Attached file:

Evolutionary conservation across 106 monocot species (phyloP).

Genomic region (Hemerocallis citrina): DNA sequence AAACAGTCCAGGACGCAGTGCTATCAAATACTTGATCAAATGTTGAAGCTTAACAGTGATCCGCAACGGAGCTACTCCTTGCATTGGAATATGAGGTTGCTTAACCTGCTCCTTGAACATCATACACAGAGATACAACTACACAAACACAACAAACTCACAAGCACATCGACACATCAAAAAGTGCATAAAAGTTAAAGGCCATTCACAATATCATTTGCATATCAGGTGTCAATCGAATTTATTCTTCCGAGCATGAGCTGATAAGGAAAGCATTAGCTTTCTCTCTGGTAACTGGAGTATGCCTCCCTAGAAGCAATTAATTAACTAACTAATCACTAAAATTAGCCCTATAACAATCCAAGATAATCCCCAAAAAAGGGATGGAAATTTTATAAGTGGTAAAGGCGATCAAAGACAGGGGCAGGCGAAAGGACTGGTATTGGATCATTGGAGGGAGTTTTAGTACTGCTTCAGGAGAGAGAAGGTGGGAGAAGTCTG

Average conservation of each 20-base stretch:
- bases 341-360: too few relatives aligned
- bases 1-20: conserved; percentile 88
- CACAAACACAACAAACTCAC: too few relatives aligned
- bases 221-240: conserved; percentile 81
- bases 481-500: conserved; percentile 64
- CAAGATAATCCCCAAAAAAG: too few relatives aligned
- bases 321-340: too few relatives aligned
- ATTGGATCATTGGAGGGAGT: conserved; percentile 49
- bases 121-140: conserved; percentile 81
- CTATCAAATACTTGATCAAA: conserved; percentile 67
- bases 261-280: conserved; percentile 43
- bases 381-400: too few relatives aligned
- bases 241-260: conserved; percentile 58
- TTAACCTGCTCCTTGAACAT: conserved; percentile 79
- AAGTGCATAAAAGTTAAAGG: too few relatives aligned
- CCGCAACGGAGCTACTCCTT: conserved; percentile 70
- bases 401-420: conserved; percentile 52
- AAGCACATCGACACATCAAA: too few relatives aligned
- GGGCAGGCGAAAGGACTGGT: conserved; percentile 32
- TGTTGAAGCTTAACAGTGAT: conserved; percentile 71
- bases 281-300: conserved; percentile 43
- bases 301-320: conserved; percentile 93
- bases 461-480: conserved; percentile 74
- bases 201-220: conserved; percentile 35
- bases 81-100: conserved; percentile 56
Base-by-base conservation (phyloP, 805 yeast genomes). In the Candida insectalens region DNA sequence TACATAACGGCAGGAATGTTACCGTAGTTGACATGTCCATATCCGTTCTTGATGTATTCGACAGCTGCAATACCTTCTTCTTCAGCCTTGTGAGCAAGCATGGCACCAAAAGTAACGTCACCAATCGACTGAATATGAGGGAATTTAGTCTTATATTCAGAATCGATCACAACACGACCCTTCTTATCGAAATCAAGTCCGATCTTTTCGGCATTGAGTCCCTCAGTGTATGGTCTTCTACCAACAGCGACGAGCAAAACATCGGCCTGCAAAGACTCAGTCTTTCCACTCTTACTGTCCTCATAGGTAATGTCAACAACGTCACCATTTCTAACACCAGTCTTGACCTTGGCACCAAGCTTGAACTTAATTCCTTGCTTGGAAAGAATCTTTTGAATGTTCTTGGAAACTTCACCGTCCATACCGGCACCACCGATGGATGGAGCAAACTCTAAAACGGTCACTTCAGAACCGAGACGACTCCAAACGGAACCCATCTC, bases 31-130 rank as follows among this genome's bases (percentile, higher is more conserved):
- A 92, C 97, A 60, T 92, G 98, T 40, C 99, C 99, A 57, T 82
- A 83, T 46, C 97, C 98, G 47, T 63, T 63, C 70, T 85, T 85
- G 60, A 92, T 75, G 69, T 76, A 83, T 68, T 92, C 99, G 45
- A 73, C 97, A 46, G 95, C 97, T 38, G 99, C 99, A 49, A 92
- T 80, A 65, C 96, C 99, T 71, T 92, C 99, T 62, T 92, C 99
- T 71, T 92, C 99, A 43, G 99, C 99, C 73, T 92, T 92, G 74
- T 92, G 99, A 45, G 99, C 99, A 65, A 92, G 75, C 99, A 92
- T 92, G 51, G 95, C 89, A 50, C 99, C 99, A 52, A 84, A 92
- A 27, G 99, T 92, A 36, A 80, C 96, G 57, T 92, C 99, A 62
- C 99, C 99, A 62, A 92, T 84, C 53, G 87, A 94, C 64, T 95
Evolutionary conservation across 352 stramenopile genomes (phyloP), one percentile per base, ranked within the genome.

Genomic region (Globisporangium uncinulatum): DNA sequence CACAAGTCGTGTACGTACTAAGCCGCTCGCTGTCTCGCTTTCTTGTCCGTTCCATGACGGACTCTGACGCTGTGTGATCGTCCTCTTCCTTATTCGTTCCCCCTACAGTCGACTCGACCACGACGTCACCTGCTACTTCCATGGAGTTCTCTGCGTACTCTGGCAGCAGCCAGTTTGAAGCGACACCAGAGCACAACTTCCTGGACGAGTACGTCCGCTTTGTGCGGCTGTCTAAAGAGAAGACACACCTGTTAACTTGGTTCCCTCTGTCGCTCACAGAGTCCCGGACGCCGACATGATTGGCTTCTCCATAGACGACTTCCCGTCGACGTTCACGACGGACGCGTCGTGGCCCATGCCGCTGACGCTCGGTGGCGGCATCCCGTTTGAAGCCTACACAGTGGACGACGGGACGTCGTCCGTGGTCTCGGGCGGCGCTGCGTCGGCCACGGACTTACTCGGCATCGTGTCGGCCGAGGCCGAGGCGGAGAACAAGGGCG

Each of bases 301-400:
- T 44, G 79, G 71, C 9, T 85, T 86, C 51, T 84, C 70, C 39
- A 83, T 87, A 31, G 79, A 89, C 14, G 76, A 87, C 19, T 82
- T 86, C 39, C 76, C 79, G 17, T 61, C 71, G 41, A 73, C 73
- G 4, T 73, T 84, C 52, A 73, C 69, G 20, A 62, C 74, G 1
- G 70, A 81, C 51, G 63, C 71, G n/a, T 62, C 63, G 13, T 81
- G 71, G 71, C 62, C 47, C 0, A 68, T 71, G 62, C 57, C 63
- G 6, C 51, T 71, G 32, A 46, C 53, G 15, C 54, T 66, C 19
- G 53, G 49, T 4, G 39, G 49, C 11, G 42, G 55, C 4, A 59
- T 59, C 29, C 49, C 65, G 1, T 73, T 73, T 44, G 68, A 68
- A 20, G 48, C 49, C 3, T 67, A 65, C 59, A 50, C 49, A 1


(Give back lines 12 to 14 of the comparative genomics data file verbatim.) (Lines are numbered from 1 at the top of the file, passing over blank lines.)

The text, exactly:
- bases 121-140: conserved; percentile 81
- CTATCAAATACTTGATCAAA: conserved; percentile 67
- bases 261-280: conserved; percentile 43